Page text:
Business LoansSBA Loans

Top SBA Lenders: How to Find the Best SBA Loan for Your Business

Rates & Fees listed in this piece are accurate as of the date of publishing.

The U.S. Small Business Administration is an organization that secures loans made to small businesses. These loans can be used for a variety of purposes, such as working capital, to purchase equipment, or even to buy another existing business. The SBA secures the loan to help protect lenders in case a borrower defaults on their loan. These loans can be used by entrepreneurs getting their business off the ground, or for businesses that already have a long history.

Top SBA lenders

A 7(a) loan includes everything from the standard 7(a) loan to the international trade loan. The following are the top 7(a) lenders by approval amount:

Live Oak Bank

Live Oak Bank lent $1,033,019,600 through the first quarter of 2018. With 691 loans made during that time, Live Oak Bank extended an average of $1,494,963 per loan. Besides its business loans, the bank also offers a variety of business-focused products, such as savings accounts and certificates of deposit.

Wells Fargo Bank, National Association

Wells Fargo Bank lent $926,898,000 through the first quarter of 2018. The bank made 2,859 loans during that period, or $324,203 per loan. As a long-established banking institution, Wells Fargo offers a broad range of business services, such as payroll and benefits management, numerous financing options and support for payment processing.

Huntington National Bank

Huntington National Bank lent $628,563,700 in the first quarter of 2018. After extending 3,484 loans, the bank extended an average of $180,414 on each loan. Besides small business loans, Huntington also offers businesses lines of credit, management of payables and receivables and business checking accounts, among other services.

JPMorgan Chase Bank, National Association

JPMorgan Chase Bank lent $472,327,000 in the first quarter of 2018. With 2,014 loans made in that time, the bank extended $235,018 on average. As a prominent lending institution, it provides a variety of services, like asset-based lending, equipment financing, payment processing and more.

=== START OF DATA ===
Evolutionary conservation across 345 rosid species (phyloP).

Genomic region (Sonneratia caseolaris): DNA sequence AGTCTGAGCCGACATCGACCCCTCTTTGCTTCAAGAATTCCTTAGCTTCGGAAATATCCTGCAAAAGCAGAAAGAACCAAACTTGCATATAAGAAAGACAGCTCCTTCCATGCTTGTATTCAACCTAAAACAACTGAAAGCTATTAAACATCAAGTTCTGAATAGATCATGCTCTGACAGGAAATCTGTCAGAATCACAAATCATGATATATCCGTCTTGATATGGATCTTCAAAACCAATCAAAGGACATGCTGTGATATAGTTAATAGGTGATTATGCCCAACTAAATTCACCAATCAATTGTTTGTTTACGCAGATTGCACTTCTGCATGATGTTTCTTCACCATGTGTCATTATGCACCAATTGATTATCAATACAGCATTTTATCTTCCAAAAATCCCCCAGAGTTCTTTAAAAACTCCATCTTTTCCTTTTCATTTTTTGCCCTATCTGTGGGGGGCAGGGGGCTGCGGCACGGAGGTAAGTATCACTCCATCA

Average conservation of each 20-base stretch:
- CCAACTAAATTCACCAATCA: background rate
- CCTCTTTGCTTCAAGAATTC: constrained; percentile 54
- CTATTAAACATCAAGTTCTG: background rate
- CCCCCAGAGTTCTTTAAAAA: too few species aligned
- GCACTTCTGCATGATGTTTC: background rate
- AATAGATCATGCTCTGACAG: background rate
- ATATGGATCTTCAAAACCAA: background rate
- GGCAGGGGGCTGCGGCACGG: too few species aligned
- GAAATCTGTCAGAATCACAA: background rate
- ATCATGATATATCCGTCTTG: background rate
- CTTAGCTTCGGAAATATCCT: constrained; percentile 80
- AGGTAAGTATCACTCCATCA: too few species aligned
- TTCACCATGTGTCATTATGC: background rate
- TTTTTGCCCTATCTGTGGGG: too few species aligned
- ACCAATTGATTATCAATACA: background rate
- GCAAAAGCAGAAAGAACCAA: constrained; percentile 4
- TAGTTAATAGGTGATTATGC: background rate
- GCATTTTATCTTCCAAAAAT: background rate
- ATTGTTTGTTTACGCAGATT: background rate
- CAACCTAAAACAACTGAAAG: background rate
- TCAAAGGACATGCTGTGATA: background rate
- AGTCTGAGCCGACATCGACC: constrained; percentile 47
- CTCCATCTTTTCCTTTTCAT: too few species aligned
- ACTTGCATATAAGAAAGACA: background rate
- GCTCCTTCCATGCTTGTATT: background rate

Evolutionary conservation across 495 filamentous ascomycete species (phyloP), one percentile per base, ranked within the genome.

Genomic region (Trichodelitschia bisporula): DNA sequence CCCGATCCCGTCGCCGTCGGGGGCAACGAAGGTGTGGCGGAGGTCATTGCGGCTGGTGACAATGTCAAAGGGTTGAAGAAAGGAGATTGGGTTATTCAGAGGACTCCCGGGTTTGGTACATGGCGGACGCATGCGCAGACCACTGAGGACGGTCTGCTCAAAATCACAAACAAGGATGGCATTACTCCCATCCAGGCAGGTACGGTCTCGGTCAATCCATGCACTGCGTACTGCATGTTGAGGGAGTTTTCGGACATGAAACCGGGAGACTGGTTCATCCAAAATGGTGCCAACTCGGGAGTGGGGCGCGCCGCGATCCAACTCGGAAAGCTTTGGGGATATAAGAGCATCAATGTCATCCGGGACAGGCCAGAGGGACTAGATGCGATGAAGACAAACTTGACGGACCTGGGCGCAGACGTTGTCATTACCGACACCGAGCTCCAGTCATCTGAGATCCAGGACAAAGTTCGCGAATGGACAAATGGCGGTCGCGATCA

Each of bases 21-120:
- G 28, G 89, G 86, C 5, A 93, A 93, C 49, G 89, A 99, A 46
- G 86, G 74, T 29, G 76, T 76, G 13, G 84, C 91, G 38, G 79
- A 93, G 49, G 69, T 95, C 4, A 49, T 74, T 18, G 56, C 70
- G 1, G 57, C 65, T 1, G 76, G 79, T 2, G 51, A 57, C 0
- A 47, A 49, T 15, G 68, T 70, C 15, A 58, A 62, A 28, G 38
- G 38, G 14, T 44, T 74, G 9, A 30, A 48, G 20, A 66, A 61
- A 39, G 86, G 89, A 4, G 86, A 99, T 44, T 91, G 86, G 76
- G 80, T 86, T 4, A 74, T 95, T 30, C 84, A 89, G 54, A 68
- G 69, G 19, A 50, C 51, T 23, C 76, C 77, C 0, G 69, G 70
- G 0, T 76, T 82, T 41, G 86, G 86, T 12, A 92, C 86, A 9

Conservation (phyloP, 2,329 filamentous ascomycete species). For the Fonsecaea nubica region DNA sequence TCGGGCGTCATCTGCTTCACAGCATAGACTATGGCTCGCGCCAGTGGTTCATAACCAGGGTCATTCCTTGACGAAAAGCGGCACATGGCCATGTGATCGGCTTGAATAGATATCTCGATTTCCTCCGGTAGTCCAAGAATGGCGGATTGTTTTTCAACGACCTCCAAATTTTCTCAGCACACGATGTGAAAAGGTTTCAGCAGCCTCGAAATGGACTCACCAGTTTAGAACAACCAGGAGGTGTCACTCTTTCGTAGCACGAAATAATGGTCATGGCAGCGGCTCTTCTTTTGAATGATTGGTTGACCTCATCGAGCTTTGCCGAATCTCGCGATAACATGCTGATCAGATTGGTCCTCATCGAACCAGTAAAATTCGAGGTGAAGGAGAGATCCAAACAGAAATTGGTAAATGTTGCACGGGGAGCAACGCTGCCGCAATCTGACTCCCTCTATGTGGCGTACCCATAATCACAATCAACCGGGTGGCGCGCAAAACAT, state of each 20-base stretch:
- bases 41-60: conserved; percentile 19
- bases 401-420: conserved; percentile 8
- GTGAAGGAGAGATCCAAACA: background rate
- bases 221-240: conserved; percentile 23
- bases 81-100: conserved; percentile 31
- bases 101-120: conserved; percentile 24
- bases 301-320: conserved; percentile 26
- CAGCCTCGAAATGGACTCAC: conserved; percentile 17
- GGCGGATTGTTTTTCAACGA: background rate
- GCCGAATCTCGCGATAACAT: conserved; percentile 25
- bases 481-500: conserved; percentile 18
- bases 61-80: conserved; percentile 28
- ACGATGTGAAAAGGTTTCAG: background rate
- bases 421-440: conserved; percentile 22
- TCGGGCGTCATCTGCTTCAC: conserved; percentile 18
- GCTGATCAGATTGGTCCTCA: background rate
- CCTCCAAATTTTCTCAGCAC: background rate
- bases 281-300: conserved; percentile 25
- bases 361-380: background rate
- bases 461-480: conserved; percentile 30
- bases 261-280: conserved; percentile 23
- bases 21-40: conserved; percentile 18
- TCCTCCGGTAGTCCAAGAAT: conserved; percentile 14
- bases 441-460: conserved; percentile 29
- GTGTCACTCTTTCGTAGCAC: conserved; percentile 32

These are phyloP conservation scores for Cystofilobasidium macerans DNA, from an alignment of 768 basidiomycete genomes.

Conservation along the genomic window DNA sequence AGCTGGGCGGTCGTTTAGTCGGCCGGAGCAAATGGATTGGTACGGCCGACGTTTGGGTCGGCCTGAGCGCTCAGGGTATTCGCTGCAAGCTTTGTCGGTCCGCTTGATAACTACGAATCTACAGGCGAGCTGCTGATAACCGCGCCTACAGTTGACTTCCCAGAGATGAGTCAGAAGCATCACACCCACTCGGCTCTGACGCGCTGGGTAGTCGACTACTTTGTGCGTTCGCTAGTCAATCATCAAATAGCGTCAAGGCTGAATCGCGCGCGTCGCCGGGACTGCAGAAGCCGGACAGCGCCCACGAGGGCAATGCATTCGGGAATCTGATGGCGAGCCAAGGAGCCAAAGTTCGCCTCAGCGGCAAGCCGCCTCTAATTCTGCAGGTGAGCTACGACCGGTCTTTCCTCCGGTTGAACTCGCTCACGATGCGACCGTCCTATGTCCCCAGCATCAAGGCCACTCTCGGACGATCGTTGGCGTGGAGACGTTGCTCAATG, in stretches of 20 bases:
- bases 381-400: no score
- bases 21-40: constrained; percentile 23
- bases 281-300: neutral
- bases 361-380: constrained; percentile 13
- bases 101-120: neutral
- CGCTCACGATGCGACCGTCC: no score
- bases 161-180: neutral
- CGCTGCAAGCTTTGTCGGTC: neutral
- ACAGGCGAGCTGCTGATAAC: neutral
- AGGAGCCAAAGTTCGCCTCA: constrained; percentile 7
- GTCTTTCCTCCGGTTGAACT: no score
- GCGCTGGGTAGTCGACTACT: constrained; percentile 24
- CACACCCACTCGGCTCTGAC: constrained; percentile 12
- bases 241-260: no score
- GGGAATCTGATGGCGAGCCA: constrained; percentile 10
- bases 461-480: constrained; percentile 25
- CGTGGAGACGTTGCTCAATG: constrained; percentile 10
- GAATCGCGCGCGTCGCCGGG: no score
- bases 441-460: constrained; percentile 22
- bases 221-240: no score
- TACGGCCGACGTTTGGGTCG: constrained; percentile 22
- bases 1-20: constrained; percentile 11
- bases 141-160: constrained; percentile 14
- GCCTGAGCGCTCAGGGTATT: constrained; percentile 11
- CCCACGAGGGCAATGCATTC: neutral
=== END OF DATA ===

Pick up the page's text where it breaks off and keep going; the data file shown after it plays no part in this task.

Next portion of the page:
Byline Bank

Byline Bank lent $403,998,500 in the first quarter of 2018. The bank made 348 loans, or an average of $1,160,915 per loan. In addition to the SBA loans it extends, Byline Bank also operates business accounts and participates in the USDA Business and Loan program.

The 7 types of SBA loan programs

The SBA operates loan programs that can fund the purchase of inventory, act as working capital, or even be used to support export sales. Some loans are broad and can be used for a variety of purposes, while other loan types are designed for specific operations. The standard 7(a) loan program is the most commonly used program, but borrowers can take advantage of several other loan types that are better suited for their purposes.

Interest rates on SBA loans are negotiated between the lender and borrower. However, these rates cannot exceed the SBA interest rate maximums. Generally, on fixed rate loans of $25,000 or less, the maximum rate is the base rate, plus 4.75%. On loans of between $25,000 and $50,000, the maximum rate is the base rate, plus 3.75%.

Finally, on loan of $50,000 or more, the maximum rate is the base rate, plus 2.75%. Variable rate loans may have a broad range of interest rates charged, so it’s best to consult with your lender about the changes.

SBA loan programs at a glance
SBA Loan Type Loan Amount Fees Best For
Standard 7(a) $5 million 2 to 3.75% of guaranteed portion Large purchases of equipment and inventory, real estate purchases and business acquisitions
7(a) Small Loan $350,000 2% of guaranteed portion Working capital, inventory and equipment purchases
SBA Express $350,000 Zero with zero subsidies Working capital, inventory and equipment purchases
Export Express $500,000 Zero with zero subsidies Export sales and additional working capital for export sales